Friday, August 31, 2007

- The Charles E. Schumer Memorial Rifle Range: Part 2

When I wrote a piece last week about how PAC’s are becoming to voters what labor unions used to be to workers, I didn’t think I was saying anything too controversial. It seemed a pretty straightforward comparison to me. The union came about as a reaction to management taking labor for granted, and the PAC is arising now as a result of our politicians doing the same. And just like management had to rethink its relationship to labor after the rise of unions, PACs are making politicians rethink their relationships with the voters as well.

As an example in my last piece, I used my local State Assemblyman, Mike Panter. For those of you who don’t live in New Jersey, Mike Panter is my local Assemblyman, a machine politician for the Democrat party. He's also the guy that proposed the law in New Jersey that would make it illegal to own a rifle larger than .50-caliber because he’s afraid it will be used to shoot jet airliners. He has also proposed a law to ban Foie Gras, because he said that it's a "barbaric practice that has no place in any civilized society." (That’s Goose liver he’s talking about; not eating puppies, or voting Republican or something truly evil like that) And most recently, he’s proposed a crafty backdoor bureaucratic change to a NJ government department which will give his loopy animal rights supporters the means to ban all hunting in New Jersey. This is in a state where the Bear population is soaring, and where every year Deer cause $38,000,000 in traffic damage alone.

I’m sure you get the idea. He’s hardly the picture of a responsible and considered government statesman, interested only in effecting those changes that will improve the lives of his constituents. Frivolity is more the order of the day. I like to think of him like a vegetarian version of Fredo from the godfather movies. He may not be as bright as everyone else, but for the most part he does what he’s told, and tries to keep from embarrassing anyone. But unfortunately for him, he’s signed on with a group called the HSUS, which is a PAC made up of uber-radical animal rights extremists, who are using him to advance their laughable agenda, and they don’t care how silly it makes him look in the process. Throughout his term he’s toed their line pretty effectively regardless of how foolish it makes him seem to the broader electorate, and in return they’ve generously helped him raise money.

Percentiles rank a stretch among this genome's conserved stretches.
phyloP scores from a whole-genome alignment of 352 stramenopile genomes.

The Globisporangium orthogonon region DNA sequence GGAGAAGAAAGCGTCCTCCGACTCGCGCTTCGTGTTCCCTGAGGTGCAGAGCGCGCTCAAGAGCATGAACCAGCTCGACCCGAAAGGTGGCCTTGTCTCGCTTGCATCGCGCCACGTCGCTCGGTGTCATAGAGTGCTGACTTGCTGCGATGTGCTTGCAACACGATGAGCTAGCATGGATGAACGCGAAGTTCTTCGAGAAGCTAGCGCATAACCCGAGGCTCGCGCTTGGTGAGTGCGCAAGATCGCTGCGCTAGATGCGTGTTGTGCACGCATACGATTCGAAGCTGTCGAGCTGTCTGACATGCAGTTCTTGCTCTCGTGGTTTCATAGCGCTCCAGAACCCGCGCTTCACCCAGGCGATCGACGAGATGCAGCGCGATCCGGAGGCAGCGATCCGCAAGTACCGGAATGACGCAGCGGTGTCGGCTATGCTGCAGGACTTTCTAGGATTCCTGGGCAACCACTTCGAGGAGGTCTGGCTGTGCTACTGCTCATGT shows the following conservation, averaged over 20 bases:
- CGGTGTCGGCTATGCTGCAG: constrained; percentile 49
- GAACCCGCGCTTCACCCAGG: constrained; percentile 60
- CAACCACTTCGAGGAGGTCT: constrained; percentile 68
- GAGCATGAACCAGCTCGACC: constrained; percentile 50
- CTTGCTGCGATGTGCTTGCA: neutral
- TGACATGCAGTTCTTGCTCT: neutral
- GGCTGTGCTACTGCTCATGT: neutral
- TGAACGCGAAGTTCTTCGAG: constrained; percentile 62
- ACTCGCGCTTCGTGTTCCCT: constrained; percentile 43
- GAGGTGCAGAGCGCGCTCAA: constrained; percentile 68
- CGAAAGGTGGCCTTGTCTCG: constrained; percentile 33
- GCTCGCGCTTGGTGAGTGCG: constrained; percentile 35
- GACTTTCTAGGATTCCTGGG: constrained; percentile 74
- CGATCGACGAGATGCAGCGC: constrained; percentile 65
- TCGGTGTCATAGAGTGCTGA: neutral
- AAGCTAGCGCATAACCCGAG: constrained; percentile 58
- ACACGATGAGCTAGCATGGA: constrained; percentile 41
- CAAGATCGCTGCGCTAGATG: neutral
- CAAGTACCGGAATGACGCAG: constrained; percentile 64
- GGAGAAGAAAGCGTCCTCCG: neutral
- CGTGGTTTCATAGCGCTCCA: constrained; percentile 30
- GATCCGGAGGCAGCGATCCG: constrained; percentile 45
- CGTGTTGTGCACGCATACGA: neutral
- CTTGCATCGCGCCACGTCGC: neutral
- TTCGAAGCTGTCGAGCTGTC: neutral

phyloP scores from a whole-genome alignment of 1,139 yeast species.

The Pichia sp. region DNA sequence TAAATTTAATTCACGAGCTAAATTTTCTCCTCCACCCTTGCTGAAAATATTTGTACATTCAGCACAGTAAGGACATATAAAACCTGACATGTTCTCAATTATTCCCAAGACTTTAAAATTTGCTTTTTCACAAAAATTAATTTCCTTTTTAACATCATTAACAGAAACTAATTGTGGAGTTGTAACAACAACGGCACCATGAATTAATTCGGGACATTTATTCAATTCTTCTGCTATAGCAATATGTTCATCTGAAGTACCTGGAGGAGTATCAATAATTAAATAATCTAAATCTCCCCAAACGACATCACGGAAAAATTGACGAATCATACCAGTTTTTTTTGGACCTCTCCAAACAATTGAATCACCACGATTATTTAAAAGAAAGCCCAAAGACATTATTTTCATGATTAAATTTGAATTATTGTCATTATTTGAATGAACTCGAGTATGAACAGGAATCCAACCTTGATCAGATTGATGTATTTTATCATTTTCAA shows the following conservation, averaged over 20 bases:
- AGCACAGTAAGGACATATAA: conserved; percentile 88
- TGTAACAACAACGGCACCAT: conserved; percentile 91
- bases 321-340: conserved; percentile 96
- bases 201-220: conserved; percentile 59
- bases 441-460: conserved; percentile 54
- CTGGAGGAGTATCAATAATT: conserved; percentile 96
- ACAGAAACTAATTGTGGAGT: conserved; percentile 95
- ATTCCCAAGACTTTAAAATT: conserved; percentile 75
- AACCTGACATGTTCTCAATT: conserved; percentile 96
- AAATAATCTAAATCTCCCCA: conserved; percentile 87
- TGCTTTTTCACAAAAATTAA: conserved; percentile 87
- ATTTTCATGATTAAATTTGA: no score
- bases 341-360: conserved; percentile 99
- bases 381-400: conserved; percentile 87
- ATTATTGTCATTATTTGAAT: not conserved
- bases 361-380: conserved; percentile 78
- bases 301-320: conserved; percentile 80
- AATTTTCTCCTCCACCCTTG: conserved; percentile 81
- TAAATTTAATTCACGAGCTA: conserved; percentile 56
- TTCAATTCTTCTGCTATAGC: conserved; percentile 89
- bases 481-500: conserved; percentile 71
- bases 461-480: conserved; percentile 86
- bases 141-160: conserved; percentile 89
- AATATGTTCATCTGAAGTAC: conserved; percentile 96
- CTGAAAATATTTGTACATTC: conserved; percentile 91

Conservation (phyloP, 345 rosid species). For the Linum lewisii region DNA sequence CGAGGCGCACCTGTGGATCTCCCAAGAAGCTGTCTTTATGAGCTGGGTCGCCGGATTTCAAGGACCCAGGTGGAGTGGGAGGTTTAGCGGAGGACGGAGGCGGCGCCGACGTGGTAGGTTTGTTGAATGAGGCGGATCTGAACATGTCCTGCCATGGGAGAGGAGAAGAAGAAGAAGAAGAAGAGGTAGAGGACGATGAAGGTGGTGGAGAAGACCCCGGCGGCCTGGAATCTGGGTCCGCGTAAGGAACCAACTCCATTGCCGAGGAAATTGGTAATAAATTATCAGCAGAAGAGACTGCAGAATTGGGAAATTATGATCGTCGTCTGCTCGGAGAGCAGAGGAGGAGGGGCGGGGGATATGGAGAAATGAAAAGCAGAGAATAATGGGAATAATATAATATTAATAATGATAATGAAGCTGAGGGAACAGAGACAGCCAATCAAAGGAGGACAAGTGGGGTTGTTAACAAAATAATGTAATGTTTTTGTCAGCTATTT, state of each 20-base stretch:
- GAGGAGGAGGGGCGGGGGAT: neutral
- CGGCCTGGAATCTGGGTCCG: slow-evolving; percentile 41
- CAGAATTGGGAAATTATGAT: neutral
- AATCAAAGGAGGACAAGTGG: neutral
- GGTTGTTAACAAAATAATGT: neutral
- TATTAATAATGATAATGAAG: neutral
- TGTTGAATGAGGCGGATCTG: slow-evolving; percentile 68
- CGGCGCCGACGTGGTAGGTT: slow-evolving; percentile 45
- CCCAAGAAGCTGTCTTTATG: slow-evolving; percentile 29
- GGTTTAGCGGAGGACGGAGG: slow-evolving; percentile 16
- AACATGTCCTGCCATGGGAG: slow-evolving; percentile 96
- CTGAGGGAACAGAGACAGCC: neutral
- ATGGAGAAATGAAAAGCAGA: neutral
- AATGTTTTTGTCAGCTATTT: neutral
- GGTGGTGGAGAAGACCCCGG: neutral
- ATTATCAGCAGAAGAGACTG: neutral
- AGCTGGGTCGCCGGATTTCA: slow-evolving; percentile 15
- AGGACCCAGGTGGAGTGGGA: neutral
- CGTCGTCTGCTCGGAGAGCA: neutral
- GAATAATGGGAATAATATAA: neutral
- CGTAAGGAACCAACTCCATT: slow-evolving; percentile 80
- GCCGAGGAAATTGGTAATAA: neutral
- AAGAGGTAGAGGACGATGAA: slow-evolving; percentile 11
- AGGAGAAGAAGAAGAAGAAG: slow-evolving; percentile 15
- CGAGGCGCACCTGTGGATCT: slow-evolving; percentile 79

Well in reaction to his work as well as the general hostility shown in the assembly to hunting and fishing, a new PAC has formed called the “New Jersey Outdoor Alliance”. The fact that they’ve sprung up like this at just this moment supports my broader thesis about the relationship between PACs and politicians. I plainly said that I thought it was a non-partisan issue, and that some of them were the good guys. Well in my opinion these would be them.

And even though someone close to Panter (or maybe Panter himself) sent me a little nasty-gram for my comments section, his reaction to this new PAC seems to support my position pretty well. For instance, wrote an article about the new PAC where Panter was interviewed for comment. In a moment of stupefying clarity, he all but came right out and said that while he didn’t give a hoot about their positions before, now that they’ve formed a PAC he’s more than happy to kiss whatever anatomy part is necessary to curry their favor. I think his words speak volumes about the relationship as he sees it.

You can read the whole article here, but to be frank, it’s mostly backroom political tedium if you ask me. It would be “inside the beltway” stuff, if Trenton had a beltway. The only part that’s really entertaining is how quickly Panter tries to suck up to the new PAC as a source of political influence. For instance, after several years of Panter’s close association to a radical animal rights group that he has obeyed so dutifully as to all but totally burn his reputation, he comes out and says:

"The original intent was to make [the Fish and Game Council], which was created decades ago and is always marred in controversy, more representative," Assemblyman Panter said. "This is by no means an anti-hunting bill."

Nonsense. It’s true that to the people who are diametrically opposed to hunting for any reason, the council has always been controversial, but they’re the only ones. Not even Fredo could be so stupid to think that anyone is going to believe that. But he is a politician and therefore telling lies is sort of his stock and trade, so to be fair I think on this stetement he should probably get a pass. But when the new PAC (which started its life with several thousand members and will probably include nearly all of the roughly 200,000 hunters in New Jersey eventually) said that they wouldn’t meet with him because of his stated antipathy to their views, he said this:

If I were to give them some political advice at this point, it would be that they have a sponsor of this bill who respects hunting and wants to work with them on this.”